Tuesday, March 24, 2009

The Cardin Bill, A Bill to Save Ailing Papers

Congress is now turning its attention to faltering newspapers. In an attempt to save faltering papers from going under, a proposal has been made to allow a troubled paper to reorganise as a non-profit. Reuter's News reports on the proposed legislation as follows.

With many U.S. newspapers struggling to survive, a Democratic senator on Tuesday introduced a bill to help them by allowing newspaper companies to restructure as nonprofits with a variety of tax breaks.

"This may not be the optimal choice for some major newspapers or corporate media chains but it should be an option for many newspapers that are struggling to stay afloat," said Senator Benjamin Cardin.

A Cardin spokesman said the bill had yet to attract any co-sponsors, but had sparked plenty of interest within the media, which has seen plunging revenues and many journalist layoffs.

Cardin's Newspaper Revitalization Act would allow newspapers to operate as nonprofits for educational purposes under the U.S. tax code, giving them a similar status to public broadcasting companies.

Under this arrangement, newspapers would still be free to report on all issues, including political campaigns. But they would be prohibited from making political endorsements.

Advertising and subscription revenue would be tax exempt, and contributions to support news coverage or operations could be tax deductible.

The bill is aimed at local newspapers,not news conglomerates. It does allow non profit organisations to buy failing papers from conglomerates.

What is interesting about the bill is that it does not involve a government bailout. It simply utilises the tax code to be used to create a viable climate for a paper to survive. Direct subsidies would of course create a paper that is beholden to political sponsors. It would likely be influenced in its editorial policies.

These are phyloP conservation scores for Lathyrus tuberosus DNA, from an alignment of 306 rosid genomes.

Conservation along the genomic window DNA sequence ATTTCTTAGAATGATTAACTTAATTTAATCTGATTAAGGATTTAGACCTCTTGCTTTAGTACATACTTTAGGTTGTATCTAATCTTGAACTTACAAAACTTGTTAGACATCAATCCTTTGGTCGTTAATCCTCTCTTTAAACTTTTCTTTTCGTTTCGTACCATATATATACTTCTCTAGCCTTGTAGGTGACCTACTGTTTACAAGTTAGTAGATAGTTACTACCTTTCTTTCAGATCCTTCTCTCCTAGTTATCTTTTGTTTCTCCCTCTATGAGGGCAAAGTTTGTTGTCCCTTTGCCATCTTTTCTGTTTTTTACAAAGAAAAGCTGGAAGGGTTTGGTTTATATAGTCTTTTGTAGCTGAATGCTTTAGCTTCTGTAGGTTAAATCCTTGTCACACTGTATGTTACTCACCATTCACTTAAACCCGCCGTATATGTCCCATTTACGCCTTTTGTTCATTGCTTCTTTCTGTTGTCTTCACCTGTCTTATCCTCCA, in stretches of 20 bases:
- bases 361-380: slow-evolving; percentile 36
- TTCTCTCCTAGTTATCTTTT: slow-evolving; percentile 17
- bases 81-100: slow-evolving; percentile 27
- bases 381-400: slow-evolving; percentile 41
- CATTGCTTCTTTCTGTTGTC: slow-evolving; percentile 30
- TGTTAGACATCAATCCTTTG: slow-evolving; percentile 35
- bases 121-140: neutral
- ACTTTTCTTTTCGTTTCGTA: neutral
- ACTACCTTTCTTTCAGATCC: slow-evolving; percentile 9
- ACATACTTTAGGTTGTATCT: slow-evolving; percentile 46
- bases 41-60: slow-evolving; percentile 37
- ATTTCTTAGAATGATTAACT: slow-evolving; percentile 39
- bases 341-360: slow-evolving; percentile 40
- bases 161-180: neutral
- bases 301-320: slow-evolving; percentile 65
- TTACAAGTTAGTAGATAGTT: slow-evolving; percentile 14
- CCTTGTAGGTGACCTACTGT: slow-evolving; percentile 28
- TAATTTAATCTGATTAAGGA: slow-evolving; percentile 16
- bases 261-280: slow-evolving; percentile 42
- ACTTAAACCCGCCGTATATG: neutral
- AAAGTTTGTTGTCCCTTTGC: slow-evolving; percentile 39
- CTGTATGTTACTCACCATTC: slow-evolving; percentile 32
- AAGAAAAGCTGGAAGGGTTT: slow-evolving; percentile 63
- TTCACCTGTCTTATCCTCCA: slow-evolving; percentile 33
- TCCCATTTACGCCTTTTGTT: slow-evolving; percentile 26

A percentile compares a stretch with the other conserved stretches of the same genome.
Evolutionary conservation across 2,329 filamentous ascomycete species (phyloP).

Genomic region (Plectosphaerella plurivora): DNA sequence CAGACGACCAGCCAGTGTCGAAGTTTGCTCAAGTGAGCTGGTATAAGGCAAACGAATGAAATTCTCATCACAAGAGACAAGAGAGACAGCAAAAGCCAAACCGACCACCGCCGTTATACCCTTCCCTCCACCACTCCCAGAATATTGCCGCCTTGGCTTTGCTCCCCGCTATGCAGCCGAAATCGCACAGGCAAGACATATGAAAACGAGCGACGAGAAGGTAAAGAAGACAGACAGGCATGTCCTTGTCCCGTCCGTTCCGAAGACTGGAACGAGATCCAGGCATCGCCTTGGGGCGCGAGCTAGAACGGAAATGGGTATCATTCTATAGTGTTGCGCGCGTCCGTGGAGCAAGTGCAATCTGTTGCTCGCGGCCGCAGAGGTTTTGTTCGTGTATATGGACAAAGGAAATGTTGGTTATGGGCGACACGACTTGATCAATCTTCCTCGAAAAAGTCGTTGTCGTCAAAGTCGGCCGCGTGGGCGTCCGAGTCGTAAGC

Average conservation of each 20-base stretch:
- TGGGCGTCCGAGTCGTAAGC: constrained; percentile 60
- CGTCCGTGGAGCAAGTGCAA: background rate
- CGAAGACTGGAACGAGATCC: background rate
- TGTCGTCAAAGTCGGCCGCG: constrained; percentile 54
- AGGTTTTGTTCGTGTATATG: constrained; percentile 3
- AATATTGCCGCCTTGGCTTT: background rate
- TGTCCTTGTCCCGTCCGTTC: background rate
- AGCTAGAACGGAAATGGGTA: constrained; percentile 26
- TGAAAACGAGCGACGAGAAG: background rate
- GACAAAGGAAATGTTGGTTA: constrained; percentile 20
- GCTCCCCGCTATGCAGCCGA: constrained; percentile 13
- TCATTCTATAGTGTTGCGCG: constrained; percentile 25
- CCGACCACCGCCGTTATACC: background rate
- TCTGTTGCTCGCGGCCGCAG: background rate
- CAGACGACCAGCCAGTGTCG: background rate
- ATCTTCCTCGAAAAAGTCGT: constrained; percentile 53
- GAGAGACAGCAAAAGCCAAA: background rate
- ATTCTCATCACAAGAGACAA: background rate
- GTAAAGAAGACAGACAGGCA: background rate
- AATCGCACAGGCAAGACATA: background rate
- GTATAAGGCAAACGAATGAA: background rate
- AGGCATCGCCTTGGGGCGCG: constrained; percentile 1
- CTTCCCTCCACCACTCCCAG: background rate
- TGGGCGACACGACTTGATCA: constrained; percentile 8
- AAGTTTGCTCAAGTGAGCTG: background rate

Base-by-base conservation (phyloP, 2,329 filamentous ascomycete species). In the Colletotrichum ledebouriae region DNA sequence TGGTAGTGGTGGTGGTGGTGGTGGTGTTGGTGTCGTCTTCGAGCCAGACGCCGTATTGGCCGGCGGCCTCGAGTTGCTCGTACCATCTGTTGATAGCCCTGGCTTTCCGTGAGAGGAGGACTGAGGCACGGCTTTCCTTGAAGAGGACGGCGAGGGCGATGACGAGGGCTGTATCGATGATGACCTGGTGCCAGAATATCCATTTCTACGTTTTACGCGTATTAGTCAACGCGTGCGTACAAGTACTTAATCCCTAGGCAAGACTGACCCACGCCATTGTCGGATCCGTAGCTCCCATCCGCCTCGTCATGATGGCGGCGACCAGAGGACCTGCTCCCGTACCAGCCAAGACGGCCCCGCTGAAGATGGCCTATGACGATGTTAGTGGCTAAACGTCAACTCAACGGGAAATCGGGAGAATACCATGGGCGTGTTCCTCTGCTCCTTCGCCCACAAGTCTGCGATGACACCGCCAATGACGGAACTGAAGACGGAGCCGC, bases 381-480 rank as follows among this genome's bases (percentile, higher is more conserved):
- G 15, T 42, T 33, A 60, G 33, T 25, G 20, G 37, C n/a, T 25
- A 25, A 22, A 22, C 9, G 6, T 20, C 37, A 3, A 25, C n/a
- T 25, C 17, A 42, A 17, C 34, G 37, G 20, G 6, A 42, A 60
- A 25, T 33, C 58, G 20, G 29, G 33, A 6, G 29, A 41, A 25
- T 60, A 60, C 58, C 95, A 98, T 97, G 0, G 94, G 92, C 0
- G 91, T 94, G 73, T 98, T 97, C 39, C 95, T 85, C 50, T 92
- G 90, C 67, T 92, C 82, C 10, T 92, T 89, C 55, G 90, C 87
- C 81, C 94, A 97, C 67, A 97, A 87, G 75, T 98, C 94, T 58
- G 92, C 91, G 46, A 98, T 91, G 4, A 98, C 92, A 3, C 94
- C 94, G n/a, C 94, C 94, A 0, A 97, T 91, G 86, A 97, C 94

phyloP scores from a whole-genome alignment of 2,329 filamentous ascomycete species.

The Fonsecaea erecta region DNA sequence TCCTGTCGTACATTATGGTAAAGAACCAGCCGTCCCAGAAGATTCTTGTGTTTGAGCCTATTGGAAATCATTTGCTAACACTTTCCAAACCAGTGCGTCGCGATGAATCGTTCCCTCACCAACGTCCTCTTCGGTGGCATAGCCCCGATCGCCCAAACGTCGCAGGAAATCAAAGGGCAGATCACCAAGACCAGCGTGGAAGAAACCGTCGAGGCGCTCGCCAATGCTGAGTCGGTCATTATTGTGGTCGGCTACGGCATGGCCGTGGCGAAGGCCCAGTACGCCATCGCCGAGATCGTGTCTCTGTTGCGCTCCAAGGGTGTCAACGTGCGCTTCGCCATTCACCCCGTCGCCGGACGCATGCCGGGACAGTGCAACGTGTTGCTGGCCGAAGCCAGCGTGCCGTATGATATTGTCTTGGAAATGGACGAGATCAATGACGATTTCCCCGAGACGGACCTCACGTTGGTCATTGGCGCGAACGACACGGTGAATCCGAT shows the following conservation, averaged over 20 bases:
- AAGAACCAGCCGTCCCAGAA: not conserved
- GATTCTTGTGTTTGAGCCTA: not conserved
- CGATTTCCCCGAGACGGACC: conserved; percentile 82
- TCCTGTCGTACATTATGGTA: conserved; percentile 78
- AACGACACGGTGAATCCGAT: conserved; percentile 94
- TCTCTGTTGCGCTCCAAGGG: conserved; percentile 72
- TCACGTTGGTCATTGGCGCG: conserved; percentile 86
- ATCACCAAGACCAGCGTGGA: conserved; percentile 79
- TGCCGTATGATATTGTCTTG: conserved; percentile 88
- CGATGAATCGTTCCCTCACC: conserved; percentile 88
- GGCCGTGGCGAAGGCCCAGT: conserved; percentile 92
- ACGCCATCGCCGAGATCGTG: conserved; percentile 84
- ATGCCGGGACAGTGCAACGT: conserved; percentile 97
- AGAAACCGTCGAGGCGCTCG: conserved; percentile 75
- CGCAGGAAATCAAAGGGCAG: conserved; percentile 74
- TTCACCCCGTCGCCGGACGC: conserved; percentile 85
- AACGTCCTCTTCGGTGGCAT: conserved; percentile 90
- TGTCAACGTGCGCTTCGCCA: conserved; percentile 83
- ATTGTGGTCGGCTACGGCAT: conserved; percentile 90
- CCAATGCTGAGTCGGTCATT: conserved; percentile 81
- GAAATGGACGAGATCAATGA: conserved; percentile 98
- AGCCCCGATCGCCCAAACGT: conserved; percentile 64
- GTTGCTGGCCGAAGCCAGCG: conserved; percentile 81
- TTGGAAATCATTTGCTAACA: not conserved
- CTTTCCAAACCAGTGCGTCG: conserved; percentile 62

The blueprint for a bailout of newspapers should be used for helping other ailing corporations. The best remedy for a business is creating a favorable tax and regulatory climate. Taking away obstacles from people helping themselves is a lot better than throwing money at the problems that brought them to bankruptcy.

The internet has created a new environment for newspapers and magazines. No one knows exactly how the industry will restructure to save itself. The Cardin proposal is a wise one that might well save jobs in a troubled industry. The danger of it creating a biased breed of reporting is minimal. We already have a news media that is as biased as any paper ever was in Moscow or Pyongyang, where the role of the press as party cheerleader was never in question. I do not think that we should sit back and let the ailing press die out. We also should not give them a dime in direct subsidies.

The Cardin bill shows a caution that should apply to all corporate bailouts. Reduced regulation and tax relief are potentially effective tools for helping a business discover what it must change to survive in a changed world. Its underlying philosophy is sound and more applicable to other businesses than its proponents realise.

It is not only the internet that has contributed to the demise of newspapers. It is the insidious and at times blatant bias that has caused many to walk from them in disgust. This problem will not be remedied by subsidies or tax holidays. Hopefully, the ailing news industry will come to realise this. The sooner it does so, the better off the country will be

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